Since eastern India is comparatively much more poorer than the rest of the country, it also has the maximum share of backward or “aspirational” districts. In a way, this also helps the government concentrate its efforts in a better manner. Another helpful aspect is that barring West Bengal (which refused to be a part of this well-meaning programme), most of these states are now governed by Bharatiya Janata Party governments.
Out of 101, Jharkhand, with 19, has the largest proportion of aspirational districts. Barring two, all districts have improved their scores by over 15 per cent. Simdega increased its score by an impressive 27 percentage points, jumping in ranking from 74 in May 2018 to top 10 in May 2019. Gumla stood last in the state with an improvement of 8.48 per cent.
Next is Bihar with its 13 districts in the list of 101 most backward ones. Seven of them have improved their rankings. Nine districts improved their scores by more than 15 percentage points and all of them registered an improvement of at least 10 per cent.
Chhattisgarh didn’t perform as well as the other states. Out of 10 districts, none showed an improvement of more than 20 per cent and only two improved their ranks, that too by only a few positions. Still, each district improved its score by over 10 per cent points. So, while there were no outliers, either from the top or bottom, on an average, it managed to post a decent progress.
Uttar Pradesh and Madhya Pradesh each have eight districts in the list. In UP, seven improved their ranks, four of them by more than 25 positions. The best performer was Balrampur with an improvement of 29.49 per cent in score (improved rank by 75 positions) and Chandauli with a 17.9 per cent increment came last.
In MP, Singrauli district came on top with an improved score of 26 per cent. Guna showed least improvement of all but managed to improve its score by 11.93 per cent.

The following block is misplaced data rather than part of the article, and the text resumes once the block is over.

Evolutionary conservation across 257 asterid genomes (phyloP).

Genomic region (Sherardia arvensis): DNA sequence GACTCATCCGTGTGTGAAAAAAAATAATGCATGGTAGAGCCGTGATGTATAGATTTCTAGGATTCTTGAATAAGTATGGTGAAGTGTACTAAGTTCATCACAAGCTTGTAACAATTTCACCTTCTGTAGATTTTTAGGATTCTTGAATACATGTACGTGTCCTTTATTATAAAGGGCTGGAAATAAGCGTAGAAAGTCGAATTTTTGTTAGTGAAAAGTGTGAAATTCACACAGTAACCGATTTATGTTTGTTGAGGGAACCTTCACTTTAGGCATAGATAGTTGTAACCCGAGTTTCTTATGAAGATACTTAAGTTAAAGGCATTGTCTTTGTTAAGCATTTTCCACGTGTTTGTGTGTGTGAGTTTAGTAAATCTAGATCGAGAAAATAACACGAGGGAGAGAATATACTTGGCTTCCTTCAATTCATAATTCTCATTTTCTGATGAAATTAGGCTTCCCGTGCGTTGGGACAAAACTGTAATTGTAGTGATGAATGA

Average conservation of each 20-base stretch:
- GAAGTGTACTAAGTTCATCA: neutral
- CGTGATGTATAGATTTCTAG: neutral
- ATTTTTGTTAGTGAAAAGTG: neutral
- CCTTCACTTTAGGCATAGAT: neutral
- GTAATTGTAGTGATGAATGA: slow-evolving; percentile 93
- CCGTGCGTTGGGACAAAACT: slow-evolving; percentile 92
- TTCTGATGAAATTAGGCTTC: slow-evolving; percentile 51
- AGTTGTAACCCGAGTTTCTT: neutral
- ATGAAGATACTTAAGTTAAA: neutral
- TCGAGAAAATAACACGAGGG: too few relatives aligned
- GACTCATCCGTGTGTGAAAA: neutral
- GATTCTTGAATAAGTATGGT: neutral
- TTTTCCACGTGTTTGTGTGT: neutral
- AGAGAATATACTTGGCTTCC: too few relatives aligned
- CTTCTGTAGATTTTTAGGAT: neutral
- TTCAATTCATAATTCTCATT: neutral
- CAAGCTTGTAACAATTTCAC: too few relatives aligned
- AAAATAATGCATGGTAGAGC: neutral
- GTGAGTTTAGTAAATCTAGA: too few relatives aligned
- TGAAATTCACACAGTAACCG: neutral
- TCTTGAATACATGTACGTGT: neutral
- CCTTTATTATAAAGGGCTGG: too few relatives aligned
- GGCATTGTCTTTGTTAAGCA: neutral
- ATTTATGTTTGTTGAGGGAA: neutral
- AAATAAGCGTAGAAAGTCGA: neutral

Lastly, Rajasthan is the only other state which has five or more districts in the bottom 101 list. Jaisalmer registered the most improvement of 24.75 percentage points while Dholpur added the least (13 percentage points) to its score.
If the composite scores reflect ground realities and the data has been validated by third-party partners, then this progress of backward districts under this programme is indeed praiseworthy.
Apart from overall improvement in composite scores, some districts showed great performance in specific areas. Consider the difference in learning outcomes between National Assessment Survey (NAS 2017) and the household survey that was conducted under the PMAD programme.
As the PMAD document on second delta ranking noted, the average performance of students in several districts improved compared to the NAS 2017 survey in both mathematics and language, especially that of Class 3 students where 50 districts improved their score in mathematics and 71 districts in language. (Here, it is important to see if the students were measured on similar tests both in the NAS and household surveys)
Similarly, many districts performed well in health and nutrition, financial inclusion, basic infrastructure, et cetera. The ‘champions of change’ dashboard makes detailed month-wise, district-wise information on key indicators accessible to everyone.
Initially, many criticised the government’s approach of only ranking districts in this manner of naming and shaming in order to induce competitive spirit so that they improved. But the government is not just collecting data and concentrating on improving coordination and administration. Most importantly, it is rewarding those districts which are showing improvements.
Recently, Niti Aayog announced that it was making available additional funding to the tune of about Rs 1,000 crore for two years as a reward to top performing districts. Additionally, the government has also mandated that ‘60 per cent of CSR allocation of Central Public Sector Enterprises under health, nutrition and education be spent on projects in aspirational districts.’
PMAD is changing the most backward districts of the country. Focused attention to these districts on improving education, health, basic infrastructure, skill development and financial inclusion will not only help India raise its Human Development Index drastically in the coming years, but also give a renewed sense of hope and confidence to those living in utter neglect for the past many decades.
The intent of this pet initiative of the Prime Minister is worth applauding. Its success will prove that the different arms of the Indian state spanning across centre, state, district levels and so many ministries can indeed come together and work to deliver for the poorest of the poor.